Besides blemished characters, Shaul portrays a kibbutz lifestyle that can seem cold in its collectivist bent. Miri must subject herself to the whims of the other residents when she needs to get their permission for Stephan’s ill-fated visit. And Dvir and the other children sleep separately from their parents in a special “children’s house” -- a real-life arrangement that some former kibbutz residents have said left them emotionally stunted by their upbringing.

Shaul said the movie tracks fairly closely his childhood experiences. His own father died while Shaul was an infant, and his mother, Tzipora, would battle depression for years as she raised him and two brothers, he said. She died of liver problemsin 1983, when Shaul was 12.

The director said he realized the depth of his mother’s anguish when he unearthed a box of yellowed letters and diaries six years ago; her writings revealed someone confused, depressed and deeply bitter toward the kibbutz. Shaul, then with two films under his belt, began to develop ideas for “Sweet Mud.”

“Making the film was not only closing a circle in my relationship with my mother,” he said. “It was closing a circle in my relationship with the people in the kibbutz and finally understanding them.”

It is not the first time Shaul has turned family experiences into a film project. His first movie, a 1999 comedy called “Operation Grandma,” was inspired when he and his brothers were put in charge of their grandmother’s funeral. The movie is a cult favorite here. His second film, “Sima Vaknin, Witch,” a comedy released in 2003, offers a satirical look at Israeli society.

Shaul honed his skills and his approach to “Sweet Mud” at a Sundance training program for directors in 2003. Investors from Germany, France and Japan joined the public Israeli Film Fund and local broadcasters in backing the $1.8-million project.

“Sweet Mud” has drawn more than 130,000 moviegoers, modest by U.S. standards but enough to qualify as a hit in Israel.

The changing life

ALTHOUGH it is not the first Israeli movie to cast a critical eye on the kibbutz experience, “Sweet Mud” has made waves here for doing so.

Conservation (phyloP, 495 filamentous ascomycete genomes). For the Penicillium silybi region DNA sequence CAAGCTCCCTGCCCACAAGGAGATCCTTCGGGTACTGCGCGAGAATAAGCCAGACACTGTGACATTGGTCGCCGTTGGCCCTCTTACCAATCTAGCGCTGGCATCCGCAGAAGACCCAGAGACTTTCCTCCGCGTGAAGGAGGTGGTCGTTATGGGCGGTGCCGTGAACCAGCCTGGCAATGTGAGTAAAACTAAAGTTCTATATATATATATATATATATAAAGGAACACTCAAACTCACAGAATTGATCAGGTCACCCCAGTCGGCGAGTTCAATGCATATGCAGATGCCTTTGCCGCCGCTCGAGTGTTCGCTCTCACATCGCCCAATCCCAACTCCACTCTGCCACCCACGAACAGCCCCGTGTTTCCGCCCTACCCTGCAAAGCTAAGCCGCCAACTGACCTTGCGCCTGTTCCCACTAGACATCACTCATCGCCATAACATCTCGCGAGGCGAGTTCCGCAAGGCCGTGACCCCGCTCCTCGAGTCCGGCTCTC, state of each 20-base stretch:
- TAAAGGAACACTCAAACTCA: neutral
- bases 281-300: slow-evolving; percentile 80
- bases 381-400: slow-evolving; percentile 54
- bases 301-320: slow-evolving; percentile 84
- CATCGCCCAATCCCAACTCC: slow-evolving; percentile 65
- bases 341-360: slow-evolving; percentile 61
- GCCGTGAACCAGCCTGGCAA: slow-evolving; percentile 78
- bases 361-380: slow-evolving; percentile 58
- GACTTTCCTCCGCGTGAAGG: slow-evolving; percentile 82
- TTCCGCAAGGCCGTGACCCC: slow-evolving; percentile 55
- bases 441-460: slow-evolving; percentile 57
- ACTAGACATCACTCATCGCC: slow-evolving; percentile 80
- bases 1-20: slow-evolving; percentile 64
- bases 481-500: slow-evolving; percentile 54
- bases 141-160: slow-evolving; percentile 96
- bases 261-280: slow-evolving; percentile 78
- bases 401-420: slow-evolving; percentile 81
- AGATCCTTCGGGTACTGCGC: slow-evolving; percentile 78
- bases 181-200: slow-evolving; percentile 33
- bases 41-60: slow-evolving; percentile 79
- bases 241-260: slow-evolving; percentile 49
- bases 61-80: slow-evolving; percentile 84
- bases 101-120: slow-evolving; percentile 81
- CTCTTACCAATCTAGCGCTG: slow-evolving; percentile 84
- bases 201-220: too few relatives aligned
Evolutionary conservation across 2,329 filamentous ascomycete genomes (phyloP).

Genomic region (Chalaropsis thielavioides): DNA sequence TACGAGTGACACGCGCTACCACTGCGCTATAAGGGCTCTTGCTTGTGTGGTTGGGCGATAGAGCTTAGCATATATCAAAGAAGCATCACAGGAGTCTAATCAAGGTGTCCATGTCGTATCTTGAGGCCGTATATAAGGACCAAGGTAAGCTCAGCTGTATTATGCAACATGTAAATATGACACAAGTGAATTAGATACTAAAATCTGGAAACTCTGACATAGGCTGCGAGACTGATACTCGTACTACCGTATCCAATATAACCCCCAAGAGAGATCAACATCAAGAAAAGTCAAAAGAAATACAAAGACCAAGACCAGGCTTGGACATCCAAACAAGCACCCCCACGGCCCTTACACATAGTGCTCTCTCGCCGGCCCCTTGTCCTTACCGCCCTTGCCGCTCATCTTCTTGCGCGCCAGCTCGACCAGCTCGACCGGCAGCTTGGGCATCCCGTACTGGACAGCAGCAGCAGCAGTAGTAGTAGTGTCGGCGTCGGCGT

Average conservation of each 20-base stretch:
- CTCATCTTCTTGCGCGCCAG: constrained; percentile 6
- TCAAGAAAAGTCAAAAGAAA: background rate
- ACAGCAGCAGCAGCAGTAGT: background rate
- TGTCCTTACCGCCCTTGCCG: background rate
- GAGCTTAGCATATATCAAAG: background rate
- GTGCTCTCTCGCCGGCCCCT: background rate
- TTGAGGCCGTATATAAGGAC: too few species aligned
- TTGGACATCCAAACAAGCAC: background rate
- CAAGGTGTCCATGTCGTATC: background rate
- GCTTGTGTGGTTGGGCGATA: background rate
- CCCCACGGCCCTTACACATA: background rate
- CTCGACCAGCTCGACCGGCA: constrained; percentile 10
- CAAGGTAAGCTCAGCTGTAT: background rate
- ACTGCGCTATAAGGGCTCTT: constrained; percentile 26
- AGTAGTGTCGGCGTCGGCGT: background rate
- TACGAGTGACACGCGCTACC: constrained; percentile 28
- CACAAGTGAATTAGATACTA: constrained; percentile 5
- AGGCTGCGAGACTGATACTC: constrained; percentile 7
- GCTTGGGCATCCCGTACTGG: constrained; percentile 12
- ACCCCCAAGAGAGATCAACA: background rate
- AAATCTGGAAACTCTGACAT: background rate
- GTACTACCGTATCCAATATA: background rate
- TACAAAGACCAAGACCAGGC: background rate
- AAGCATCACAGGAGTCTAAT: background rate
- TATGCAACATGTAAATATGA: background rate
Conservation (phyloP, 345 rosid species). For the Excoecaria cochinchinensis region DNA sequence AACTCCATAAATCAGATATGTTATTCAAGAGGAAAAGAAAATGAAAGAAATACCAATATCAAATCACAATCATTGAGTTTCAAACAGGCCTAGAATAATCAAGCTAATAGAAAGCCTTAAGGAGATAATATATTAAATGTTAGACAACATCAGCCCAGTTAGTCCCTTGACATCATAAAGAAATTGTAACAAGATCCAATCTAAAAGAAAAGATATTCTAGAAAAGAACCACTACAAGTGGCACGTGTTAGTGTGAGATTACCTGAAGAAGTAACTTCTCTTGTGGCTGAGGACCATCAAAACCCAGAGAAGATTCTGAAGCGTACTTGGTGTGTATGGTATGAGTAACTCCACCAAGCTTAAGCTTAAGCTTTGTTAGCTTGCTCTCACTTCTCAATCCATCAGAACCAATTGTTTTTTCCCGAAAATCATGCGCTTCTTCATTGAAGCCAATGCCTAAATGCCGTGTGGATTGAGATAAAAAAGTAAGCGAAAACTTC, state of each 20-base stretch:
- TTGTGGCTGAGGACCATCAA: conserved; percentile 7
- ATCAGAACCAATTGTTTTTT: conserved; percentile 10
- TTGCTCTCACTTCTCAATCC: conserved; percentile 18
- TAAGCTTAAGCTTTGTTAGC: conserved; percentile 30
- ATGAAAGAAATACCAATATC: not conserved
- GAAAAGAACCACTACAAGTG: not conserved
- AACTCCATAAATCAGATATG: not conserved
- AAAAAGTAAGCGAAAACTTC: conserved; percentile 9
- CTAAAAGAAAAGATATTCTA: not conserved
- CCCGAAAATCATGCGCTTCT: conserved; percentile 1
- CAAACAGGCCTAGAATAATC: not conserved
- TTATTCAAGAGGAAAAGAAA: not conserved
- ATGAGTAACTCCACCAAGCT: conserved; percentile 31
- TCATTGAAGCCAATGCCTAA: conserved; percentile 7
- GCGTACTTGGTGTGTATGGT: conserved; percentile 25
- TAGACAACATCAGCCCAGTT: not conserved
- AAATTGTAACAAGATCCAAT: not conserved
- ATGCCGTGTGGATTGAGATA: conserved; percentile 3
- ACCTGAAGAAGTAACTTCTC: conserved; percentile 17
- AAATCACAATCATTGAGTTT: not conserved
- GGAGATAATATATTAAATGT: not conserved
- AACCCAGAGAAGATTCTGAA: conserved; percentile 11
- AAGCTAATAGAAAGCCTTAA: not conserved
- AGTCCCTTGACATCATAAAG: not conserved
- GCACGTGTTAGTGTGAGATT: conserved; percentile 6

Reviews have been generally favorable, but some Israeli critics accuse Shaul of employing too heavy a hand in portraying kibbutz life and a rough touch in marrying elements of satire, fantasy and social commentary. “There is not one kibbutz value that comes clean out of this film,” declared one.

The 1970s-era kibbutz life depicted in the film is growing less familiar to today’s Israelis as the collectives, saddled with economic troubles, have moved away from their socialist origins. Many of the communities have privatized to some degree and are increasingly home to residents who want flat-screen televisions and commute to jobs in the cities, just like other Israelis.

“The public in Israel does not look at the kibbutzniks in general as an ideal anymore, as a utopia,” said Eliezer Ben-Rafael, a sociology professor at Tel Aviv University who has studied kibbutzim. “It may look strange even to the kibbutzniks of today when they look back at what their parents did.”

For Shaul, who after his mother’s death remained at Kissufim until he was old enough for army service, the kibbutz ideal of selflessness was bound to clash with the needs and frailties of ordinary people. In that sense, “Sweet Mud” peers into the intimacies of a tiny world, insular and flawed, that could stand in for small towns anywhere.

“They’re just average people, doing the best they can,” Shaul said.